Even in an email, spice things up. Send things that go above and beyond your product.
The writer, or reporter, is a human. Make them smile. Be genuine.
When you’ve tailored your emails, make a list of your top five blogs. They can be a mix of general publications for casual users, and targeted blogs for curious users.
The downside of email pitches is everyone is doing them. That’s why we experimented with other conversation starters — like physical products.
For example, we sent a poop emoji mug, which we’d made for our Kickstarter campaign, to a writer who covered technology for Mashable. Her colleague wrote about us a few days later. What a funny coincidence.
4. Publish your media kit on Medium.com
Usually, media kits would be folders of fact sheets, text files, and images or PDFs in Dropbox.
That’s so boring.
Hosting your media kit on Medium.com has a few benefits:
- You can edit it! So if you think of a better headline or angle, or need to update any information, you can do that easily without sending a bunch of new emails.
- Medium.com is also well-designed and beautiful. It’s convenient because the writer doesn’t have to download anything. It’s also easy for them to copy and paste.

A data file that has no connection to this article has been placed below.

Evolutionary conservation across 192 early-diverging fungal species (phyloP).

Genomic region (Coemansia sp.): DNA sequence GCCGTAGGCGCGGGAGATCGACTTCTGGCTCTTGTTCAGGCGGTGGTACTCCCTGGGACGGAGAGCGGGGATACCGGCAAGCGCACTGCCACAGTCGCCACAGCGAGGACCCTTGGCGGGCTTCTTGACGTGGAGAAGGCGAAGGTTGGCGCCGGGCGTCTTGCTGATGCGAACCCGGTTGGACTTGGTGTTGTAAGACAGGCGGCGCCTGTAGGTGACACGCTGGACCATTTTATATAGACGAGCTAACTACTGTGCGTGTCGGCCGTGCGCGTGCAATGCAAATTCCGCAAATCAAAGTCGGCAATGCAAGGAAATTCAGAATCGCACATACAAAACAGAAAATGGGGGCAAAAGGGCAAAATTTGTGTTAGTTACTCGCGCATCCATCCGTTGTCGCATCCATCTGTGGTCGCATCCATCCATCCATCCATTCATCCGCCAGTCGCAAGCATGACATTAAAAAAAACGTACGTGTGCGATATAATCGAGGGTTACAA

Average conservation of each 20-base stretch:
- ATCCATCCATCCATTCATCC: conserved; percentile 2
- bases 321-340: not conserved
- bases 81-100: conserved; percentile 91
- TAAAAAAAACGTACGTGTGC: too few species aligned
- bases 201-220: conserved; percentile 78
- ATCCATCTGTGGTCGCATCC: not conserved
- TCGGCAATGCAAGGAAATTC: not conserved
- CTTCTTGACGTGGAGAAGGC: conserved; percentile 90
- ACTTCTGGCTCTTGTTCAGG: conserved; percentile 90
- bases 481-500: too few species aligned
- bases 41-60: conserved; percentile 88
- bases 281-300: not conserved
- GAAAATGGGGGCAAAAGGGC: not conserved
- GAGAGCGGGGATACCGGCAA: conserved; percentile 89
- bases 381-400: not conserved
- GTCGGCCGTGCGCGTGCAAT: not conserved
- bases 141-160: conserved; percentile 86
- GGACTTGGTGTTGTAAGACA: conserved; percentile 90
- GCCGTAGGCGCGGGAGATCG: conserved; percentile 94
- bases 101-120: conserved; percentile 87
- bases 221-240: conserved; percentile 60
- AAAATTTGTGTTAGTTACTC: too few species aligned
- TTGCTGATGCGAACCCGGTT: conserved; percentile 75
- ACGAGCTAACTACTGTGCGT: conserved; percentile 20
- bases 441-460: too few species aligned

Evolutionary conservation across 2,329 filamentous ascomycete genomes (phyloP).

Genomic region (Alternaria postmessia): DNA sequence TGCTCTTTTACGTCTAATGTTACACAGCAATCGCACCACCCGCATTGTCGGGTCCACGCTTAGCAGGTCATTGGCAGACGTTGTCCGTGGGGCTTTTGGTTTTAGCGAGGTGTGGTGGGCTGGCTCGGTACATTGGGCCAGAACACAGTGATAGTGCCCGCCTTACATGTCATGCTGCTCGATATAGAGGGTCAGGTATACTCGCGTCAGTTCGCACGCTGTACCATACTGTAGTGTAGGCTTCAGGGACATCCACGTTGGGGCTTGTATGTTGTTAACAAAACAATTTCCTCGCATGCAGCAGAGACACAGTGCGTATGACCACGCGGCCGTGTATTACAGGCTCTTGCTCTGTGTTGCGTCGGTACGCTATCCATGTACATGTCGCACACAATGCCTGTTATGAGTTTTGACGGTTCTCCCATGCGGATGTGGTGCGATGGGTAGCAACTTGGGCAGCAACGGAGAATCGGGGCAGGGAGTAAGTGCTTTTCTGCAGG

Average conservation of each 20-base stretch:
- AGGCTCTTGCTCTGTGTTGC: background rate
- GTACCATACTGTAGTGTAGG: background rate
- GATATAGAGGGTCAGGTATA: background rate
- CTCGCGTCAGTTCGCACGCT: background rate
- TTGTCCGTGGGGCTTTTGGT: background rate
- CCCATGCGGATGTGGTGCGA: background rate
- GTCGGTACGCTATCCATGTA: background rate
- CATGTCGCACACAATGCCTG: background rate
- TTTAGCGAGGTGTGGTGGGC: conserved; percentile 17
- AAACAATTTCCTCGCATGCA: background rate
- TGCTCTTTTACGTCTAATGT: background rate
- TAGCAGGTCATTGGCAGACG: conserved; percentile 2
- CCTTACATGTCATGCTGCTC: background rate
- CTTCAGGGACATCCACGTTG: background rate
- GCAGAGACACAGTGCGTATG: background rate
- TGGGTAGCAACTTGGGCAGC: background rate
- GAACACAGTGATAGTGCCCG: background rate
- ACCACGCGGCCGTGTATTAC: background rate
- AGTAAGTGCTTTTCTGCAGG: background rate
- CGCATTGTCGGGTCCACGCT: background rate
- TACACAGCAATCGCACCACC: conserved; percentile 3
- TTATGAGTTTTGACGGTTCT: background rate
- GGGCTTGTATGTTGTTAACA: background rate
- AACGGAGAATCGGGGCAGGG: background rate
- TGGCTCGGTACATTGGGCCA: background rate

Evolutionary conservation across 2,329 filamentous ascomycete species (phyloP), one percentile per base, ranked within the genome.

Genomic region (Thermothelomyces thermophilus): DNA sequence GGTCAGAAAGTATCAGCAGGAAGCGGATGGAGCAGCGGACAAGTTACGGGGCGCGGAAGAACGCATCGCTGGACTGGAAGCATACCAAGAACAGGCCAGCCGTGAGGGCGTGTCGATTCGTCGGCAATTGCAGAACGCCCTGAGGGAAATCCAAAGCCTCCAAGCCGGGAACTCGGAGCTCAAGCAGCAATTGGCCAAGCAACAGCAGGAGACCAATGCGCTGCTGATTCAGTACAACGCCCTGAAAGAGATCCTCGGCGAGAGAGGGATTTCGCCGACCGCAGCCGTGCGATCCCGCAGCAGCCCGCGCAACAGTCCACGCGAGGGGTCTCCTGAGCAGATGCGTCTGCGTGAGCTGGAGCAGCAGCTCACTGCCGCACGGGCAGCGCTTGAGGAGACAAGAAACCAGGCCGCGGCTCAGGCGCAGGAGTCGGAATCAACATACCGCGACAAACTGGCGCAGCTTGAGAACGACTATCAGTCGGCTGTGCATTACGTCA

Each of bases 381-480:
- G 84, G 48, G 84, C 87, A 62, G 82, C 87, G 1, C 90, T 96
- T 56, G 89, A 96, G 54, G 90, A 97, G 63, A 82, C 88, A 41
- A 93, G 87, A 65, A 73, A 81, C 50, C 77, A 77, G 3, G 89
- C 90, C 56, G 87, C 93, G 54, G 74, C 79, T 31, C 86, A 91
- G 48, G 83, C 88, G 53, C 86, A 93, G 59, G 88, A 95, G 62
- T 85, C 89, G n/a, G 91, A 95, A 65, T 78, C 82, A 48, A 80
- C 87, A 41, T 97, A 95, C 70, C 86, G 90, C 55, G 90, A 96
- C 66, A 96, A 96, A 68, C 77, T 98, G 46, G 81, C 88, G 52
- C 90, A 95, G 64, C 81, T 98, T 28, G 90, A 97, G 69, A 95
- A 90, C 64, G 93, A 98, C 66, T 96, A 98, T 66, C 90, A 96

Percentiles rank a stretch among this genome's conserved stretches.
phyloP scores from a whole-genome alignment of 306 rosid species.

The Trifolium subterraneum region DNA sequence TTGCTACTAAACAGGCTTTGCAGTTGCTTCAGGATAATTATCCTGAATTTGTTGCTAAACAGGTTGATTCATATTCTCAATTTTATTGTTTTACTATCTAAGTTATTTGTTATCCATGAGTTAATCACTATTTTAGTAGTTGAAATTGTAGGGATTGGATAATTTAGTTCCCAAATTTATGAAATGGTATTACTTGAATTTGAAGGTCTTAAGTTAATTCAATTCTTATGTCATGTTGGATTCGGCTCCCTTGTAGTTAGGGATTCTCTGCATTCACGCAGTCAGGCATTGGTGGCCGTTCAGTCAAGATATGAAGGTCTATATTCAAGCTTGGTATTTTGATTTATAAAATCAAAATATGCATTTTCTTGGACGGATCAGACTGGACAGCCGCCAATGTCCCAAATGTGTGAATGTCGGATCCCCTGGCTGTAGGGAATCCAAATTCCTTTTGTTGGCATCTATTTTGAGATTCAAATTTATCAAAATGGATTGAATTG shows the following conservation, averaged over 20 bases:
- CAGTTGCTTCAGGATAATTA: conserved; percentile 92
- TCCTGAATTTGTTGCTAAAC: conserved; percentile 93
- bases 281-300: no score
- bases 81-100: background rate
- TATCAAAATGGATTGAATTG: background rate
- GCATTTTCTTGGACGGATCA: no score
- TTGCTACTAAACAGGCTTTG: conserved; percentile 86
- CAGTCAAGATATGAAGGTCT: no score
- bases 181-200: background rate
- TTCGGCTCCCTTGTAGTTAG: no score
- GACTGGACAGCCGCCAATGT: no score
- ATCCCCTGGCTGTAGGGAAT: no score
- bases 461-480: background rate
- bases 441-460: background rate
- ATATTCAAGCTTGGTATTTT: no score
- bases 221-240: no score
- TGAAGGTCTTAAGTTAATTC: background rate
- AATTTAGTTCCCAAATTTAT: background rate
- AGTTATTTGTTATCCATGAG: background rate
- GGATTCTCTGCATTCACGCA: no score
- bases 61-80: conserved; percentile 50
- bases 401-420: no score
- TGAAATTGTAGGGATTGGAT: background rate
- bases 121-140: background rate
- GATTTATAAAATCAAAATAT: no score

- Writers are used to reading on Medium.com, and your media kit looks like a blog post. Wonderful. You can embed video links into the kit. You can also link to Dropbox if you want to attach any high-res images or GIFs, or larger types of files.
- It’s just a URL and it makes blogger’s jobs a little easier.
We suggest this idea to a lot of our clients. They love it.
You might want to keep your media kit unlisted, and keep the content just for writers.
Again, at the very least, Medium.com is a different way to present your news. It enables you to do things differently. Best of all, you share the news on a platform they’re already familiar with and they already use.
When you put everything a writer needs for their article in one spot, they’re going to like that. They’re going to appreciate you. And that increases your chances of getting attention.
Example: Next Keyboard Media Kit:https://medium.com/@robjama/7363fbd85754
Sounds simple, right?
Go for it!
If you’re not getting any momentum after 20 cold emails to reporters, you should re-examine your message and story. Maybe it needs to be more compelling.
Return to your processes, and see what makes you different from everyone else. If you’re boring, look into how you can spice things up a bit with your messaging. If you have an unusual stance on something you truly believe in, be more vocal about it.
When you’re putting together your media kits, remember that you’re not writing for yourself. You are writing for the journalist and their readers. In order to get press, you have to shift your focus from your product to what will help them. Or, at the very least, send them something that will make them smile. PR at it’s core is about relationships — nurturing and building them, thoughtfully.